BUSINESS
January 13, 1999 | GEORGE WHITE, TIMES STAFF WRITER
Grupo Gigante, Mexico's third-largest supermarket chain, plans to enter the U.S. market this spring with two stores in heavily Latino East Los Angeles. The Mexico City-based chain, which has been losing a battle to a unit of Wal-Mart Stores on its home turf, sees opportunity in East Los Angeles. "East Los Angeles has a very large Mexican [immigrant] population, and we believe we will have a good niche in that market," said Ignacio Toussaint, head of corporate finance at Gigante.
BUSINESS
November 29, 1998 | JAMES FLANIGAN
Mexico is now the No. 2 trade partner of the United States, after Canada. In September, the total of exports and imports flowing between the U.S. and Mexico surpassed trade between the U.S. and Japan. It was a turning point, not a fluke. Statistics for merchandise trade--more than $170 billion this year--understate the rapid growth of U.S.-Mexico commerce on many fronts.
BUSINESS
September 27, 1998 | JAMES F. SMITH
The boom in Mexico's clothing industry has been built on the relatively simple job of sewing imported pre-cut pieces of fabric into garments. Most of the higher-tech design and cutting jobs have stayed in the United States--so far. But Jose Luis Sorcia, director of the local garment industry chamber in this southeastern city, says Mexican firms want that higher-end work too, especially after the U.S.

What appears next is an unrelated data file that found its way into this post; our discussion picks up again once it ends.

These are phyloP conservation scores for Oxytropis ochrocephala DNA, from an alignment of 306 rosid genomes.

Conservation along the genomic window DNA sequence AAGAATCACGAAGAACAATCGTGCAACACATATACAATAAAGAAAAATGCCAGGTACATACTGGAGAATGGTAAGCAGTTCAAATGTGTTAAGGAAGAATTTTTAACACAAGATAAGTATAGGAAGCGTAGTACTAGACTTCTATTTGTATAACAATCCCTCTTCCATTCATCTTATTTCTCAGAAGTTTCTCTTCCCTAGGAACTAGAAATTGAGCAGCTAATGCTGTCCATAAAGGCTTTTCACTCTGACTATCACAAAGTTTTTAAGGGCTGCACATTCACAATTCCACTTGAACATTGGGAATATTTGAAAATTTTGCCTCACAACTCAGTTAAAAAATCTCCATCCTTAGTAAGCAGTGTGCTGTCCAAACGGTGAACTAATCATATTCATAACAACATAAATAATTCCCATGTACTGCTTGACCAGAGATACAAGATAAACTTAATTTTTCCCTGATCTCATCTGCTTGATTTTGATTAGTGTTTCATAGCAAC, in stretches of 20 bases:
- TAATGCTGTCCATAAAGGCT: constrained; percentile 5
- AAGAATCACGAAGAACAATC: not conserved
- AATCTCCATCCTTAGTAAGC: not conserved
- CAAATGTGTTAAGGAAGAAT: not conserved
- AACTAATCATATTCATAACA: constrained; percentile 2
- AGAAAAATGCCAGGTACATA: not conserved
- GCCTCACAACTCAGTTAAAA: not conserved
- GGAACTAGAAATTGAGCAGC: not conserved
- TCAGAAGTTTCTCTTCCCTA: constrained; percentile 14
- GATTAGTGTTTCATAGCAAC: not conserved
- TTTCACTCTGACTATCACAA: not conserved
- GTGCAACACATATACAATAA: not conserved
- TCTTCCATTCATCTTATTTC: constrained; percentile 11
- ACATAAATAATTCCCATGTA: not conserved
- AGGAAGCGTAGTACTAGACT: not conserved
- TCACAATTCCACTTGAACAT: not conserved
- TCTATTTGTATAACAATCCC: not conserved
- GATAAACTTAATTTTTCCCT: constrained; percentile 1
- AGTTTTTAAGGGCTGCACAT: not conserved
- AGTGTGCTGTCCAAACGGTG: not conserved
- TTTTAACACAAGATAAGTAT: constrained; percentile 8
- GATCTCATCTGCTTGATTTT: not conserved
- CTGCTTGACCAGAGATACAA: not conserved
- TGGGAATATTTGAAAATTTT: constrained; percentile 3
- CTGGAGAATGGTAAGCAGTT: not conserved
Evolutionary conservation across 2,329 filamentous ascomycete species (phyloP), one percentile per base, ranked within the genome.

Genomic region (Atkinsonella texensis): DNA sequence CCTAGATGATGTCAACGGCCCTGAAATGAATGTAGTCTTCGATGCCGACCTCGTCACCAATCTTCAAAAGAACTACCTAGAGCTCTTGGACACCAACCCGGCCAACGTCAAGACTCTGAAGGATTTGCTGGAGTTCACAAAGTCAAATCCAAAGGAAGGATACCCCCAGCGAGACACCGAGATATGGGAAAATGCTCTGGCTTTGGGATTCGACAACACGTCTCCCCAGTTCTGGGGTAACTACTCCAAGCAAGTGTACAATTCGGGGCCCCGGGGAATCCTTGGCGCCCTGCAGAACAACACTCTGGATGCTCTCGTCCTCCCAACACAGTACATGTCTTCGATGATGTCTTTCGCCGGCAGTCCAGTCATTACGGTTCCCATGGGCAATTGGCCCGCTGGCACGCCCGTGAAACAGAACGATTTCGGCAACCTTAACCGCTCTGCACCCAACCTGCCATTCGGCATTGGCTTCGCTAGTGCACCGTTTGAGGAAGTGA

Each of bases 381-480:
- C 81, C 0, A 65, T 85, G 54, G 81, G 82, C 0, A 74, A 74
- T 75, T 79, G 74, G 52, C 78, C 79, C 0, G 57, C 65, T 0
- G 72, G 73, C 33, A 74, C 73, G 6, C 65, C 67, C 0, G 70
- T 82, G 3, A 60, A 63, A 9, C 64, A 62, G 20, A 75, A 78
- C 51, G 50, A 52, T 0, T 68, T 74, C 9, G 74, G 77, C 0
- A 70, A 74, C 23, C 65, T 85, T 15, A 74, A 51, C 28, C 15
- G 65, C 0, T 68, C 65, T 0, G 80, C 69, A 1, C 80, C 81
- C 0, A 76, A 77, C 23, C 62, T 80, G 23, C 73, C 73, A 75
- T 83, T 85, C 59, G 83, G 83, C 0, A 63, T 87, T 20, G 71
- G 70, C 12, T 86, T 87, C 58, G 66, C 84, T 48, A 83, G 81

BUSINESS
June 26, 1990 | CHRIS KRAUL, SAN DIEGO COUNTY BUSINESS EDITOR
Kohler Co., the giant plumbing fixtures manufacturer, has begun construction of a highly automated factory on 300 acres near Monterrey, Mexico, that could become one of the nation's largest foreign-owned plants, or maquiladoras , in recent history. Wisconsin-based Kohler, one of the world's top manufacturers of ceramic toilet bowls, sinks, lavatories, bathtubs and urinals, declined to comment on its plans for the recently purchased site.
BUSINESS
September 27, 1998 | JAMES F. SMITH
The boom in Mexico's clothing industry has been built on the relatively simple job of sewing imported pre-cut pieces of fabric into garments. Most of the higher-tech design and cutting jobs have stayed in the United States--so far. But Jose Luis Sorcia, director of the local garment industry chamber in this southeastern city, says Mexican firms want that higher-end work too, especially after the U.S.
BUSINESS
June 9, 1998 | JEFF LEEDS, TIMES STAFF WRITER
Mexico's largest food retailer has acquired a long-vacant commercial property in Arleta with what the city says are plans to open a major supermarket and retail center. Under a deal announced Monday, Mexico City-based Grupo Gigante took over 12.6 acres at the former Gemco property at Van Nuys Boulevard and Beachy Avenue in a purchase and lease agreement.
BUSINESS
May 26, 1998 | Bloomberg News
Sharp Corp. of Japan is doubling its investment in a television and vacuum cleaner assembly plant in Rosarito, Mexico, to $60 million, while two of its suppliers together are investing $40 million in new facilities, Mexican officials said. The appliance manufacturer previously said it would open a plant in October about 20 miles south of the U.S.-Mexico border to assemble 1 million TVs and 1.5 million vacuum cleaners a year.